One of the many questions asked on National Night Out was how to slow down traffic in the neighborhood. Depending on what type street you live on will depend on the method of speed control that may help. This is an on going concern. The city has had some success in areas and is working in several others areas where citizens have reported excessive speeds.
One of the first steps is to conduct a traffic study of the area in question. The city has a small device that is temporarily installed on the road itself. This device counts the number vehicles coming and going each day, and the speed of those vehicles. After reviewing the information from the traffic study, a plan for that particular street or area is developed.
There are several different ways that you can attempt to slow traffic. Different situations dictate the success or failure in each case. Some solutions are:
Reduce the speed limit to a lower speed
Post more signage and possibly highlight as a reminder
Temporary signage to bring new awareness to the problem
Speed humps or bumps (The city has considered but has not tried this.)
Stop signs, to break up traffic flow
Speed indicators are temporary devices that make you aware how fast you are going
Police car decoy
Police using radar
A neighborhood that has a great deal of thru traffic is the most challenging. Winterlocken, located in the Long View Acres and West Landing subdivisions, and Gulf Street in the Rosemont McIver Park Historic District, are good examples. These neighborhoods had an average vehicle speed of 5 to 10 miles per hour (mph) faster than the posted speed limit. Unfortunately, at times there were a few vehicles traveling on in excess of 50 mph. A speed indicator and a four way stop were chosen to help slow traffic on these streets. Combined with police patrols, this seems to be slowing the traffic in these areas.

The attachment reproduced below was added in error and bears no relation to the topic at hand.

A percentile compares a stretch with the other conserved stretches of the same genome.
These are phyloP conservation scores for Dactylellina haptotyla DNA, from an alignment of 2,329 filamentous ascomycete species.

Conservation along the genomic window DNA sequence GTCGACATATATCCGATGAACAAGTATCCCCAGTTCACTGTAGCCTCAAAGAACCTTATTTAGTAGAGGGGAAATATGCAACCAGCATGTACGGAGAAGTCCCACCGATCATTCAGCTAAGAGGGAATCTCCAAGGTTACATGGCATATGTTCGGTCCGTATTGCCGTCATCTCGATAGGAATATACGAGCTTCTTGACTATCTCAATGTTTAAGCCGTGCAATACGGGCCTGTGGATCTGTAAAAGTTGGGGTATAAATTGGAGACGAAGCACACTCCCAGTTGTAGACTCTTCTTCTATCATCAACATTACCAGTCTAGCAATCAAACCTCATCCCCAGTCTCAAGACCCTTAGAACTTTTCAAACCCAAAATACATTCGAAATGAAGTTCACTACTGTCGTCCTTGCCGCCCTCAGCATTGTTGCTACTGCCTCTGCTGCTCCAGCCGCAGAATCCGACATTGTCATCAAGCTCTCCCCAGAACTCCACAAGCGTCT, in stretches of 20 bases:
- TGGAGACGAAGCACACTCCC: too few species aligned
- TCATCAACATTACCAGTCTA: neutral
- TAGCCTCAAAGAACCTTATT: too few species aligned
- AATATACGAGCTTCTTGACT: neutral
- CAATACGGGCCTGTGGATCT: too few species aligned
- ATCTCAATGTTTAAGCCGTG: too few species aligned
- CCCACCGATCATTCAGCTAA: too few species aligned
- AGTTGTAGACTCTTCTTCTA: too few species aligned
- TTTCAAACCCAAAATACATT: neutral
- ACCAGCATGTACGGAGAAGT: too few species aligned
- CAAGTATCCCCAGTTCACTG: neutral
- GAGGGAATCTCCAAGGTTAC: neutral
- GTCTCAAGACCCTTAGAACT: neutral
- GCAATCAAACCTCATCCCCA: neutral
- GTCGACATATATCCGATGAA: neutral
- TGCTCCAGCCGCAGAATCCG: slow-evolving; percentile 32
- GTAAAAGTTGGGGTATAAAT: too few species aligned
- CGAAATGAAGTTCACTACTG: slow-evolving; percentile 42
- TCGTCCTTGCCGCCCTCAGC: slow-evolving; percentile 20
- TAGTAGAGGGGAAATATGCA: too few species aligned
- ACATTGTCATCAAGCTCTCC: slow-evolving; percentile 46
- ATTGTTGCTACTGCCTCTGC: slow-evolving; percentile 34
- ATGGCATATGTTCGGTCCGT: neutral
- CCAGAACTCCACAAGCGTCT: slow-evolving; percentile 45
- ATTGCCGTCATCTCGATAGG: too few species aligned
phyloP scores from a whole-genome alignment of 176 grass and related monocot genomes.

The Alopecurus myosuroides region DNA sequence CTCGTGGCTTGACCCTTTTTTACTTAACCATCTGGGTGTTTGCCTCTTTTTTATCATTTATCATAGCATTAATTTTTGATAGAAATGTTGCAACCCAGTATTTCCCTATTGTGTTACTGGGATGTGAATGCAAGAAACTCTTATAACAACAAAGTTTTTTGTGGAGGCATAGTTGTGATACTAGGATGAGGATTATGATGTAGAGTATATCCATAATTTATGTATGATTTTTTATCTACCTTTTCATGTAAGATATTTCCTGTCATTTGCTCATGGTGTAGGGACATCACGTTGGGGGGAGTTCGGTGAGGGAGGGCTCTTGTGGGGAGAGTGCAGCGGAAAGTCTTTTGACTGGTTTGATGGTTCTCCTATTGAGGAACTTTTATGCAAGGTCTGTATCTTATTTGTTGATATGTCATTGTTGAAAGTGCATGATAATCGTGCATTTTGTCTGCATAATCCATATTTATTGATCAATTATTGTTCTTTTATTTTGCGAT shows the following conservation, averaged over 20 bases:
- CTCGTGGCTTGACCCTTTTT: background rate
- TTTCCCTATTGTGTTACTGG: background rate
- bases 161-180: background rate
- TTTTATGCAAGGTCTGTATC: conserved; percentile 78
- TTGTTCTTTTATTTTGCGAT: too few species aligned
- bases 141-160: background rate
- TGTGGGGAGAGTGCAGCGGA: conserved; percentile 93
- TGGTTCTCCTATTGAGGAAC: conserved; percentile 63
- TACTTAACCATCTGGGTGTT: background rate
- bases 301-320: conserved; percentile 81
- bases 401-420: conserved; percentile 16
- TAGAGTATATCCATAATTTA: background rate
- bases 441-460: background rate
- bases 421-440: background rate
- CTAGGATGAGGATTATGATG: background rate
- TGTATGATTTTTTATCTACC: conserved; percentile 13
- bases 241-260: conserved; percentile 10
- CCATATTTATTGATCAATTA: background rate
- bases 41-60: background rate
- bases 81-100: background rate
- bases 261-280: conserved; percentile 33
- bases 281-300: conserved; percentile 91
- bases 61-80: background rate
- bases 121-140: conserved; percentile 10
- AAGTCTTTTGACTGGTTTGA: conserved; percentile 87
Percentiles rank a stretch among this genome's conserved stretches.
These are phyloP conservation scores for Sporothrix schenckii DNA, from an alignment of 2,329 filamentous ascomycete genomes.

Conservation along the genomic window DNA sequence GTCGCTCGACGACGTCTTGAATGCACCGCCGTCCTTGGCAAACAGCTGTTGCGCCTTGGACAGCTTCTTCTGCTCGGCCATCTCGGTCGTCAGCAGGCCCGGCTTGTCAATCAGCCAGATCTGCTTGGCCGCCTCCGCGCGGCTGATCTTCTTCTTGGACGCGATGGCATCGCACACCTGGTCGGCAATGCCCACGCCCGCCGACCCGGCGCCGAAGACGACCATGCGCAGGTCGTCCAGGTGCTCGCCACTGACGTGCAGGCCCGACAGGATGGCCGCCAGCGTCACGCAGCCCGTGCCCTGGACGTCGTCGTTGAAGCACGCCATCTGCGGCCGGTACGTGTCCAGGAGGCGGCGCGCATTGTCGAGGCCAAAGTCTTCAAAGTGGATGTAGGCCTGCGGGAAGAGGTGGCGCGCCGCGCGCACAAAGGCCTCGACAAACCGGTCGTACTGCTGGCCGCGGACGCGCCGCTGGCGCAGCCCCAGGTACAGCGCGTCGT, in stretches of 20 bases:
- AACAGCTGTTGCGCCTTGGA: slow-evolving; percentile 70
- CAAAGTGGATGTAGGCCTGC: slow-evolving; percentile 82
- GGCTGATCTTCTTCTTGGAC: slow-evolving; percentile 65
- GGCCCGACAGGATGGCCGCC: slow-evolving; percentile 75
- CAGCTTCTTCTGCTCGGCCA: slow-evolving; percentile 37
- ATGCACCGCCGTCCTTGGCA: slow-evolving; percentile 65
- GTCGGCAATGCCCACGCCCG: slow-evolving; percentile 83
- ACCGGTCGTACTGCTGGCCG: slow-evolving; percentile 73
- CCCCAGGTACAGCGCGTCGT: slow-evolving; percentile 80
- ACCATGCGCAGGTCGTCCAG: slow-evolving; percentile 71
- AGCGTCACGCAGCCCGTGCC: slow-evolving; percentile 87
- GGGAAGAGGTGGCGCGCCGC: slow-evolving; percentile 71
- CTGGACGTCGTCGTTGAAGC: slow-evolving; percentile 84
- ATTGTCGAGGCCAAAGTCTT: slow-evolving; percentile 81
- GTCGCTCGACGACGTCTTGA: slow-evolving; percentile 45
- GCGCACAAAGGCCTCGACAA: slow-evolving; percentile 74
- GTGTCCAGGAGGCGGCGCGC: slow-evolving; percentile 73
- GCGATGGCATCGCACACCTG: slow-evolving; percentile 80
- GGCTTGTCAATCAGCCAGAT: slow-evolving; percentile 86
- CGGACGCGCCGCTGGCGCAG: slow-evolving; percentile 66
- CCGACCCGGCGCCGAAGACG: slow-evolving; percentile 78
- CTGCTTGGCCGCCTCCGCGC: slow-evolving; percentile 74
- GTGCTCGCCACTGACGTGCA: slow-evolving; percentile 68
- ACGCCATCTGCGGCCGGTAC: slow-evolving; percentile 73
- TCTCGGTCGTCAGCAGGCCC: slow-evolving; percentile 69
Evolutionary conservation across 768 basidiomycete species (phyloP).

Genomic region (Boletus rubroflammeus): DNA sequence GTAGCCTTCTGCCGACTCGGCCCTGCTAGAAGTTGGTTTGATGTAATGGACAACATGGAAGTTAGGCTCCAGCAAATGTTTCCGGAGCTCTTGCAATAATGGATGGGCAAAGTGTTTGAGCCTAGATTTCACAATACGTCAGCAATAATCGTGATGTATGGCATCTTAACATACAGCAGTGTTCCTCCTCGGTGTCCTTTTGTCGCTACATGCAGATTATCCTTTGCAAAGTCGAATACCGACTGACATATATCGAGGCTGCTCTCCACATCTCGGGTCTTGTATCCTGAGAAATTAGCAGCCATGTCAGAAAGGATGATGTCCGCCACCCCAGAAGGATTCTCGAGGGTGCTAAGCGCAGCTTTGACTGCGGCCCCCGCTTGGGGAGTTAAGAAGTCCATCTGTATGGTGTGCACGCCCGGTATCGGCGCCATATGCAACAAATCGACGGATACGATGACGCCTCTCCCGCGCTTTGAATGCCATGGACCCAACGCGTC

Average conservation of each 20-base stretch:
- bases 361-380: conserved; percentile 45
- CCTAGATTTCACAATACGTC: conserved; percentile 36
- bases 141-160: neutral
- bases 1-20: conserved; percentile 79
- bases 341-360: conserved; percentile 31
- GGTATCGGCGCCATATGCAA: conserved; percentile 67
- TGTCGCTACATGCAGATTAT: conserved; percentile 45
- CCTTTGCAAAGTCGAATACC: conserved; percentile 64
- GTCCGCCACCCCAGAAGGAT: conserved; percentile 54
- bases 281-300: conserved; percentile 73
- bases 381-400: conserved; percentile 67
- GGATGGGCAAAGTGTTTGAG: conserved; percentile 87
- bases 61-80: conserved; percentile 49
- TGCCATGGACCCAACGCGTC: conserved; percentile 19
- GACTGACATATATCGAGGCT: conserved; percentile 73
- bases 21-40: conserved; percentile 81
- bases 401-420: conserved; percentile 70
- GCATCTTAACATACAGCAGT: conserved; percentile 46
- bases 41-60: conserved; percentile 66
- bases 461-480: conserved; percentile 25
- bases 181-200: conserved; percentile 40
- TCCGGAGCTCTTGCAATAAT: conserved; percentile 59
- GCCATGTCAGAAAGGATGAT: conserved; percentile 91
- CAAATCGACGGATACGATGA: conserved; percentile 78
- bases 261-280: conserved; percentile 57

Carbonton Road, in the Kiwanis Park area, presented a different challenge. This area has a speed limit change from 45 mph to 35 mph located on an incline. Posting more signage, speed indicators and police using radar seem to be a winning combination that is slowing traffic on this stretch of road. There are still some that choose to speed, but the majority of drivers are slowing down.
Neighborhoods such as Brentwood, Carbonton Heights, Westcroft, Bellaire, Planters Ridge, Muirfield, Westlake Downs, etc., have no main thoroughfare leading to other areas of the city. There is a limited amount of traffic in these type neighborhoods and most of the people driving too fast are the neighbors. Temporary signs and police patrol will help in these areas; however the neighbors may be the key.
It is impossible to have a police patrol in your area all the time. Getting involved and discussing problem speeders with your neighbors may help solve some problems. Community Watches can help with this problem too. Many times in these areas it is a young neighborhood driver who is traveling too fast. They either live close by or are visiting a friend. Either way, someone in the neighborhood, usually knows who these individuals are and where they live or visit. You may need his or her parents contacted to help with the problem. Children tend to play more in the streets in these areas and no one ever wants to see anyone get hurt.
Our traffic flow is always changing. New streets and neighborhoods are increasing traffic volume. As our city grows, so will traffic concerns. The City Council and Police Department are continually working on different plans for problem areas. If you have a concerns about an area please call Major Gray with the Sanford Police Department at 919-775-8346, or Steve Brewer at 919-770-9587.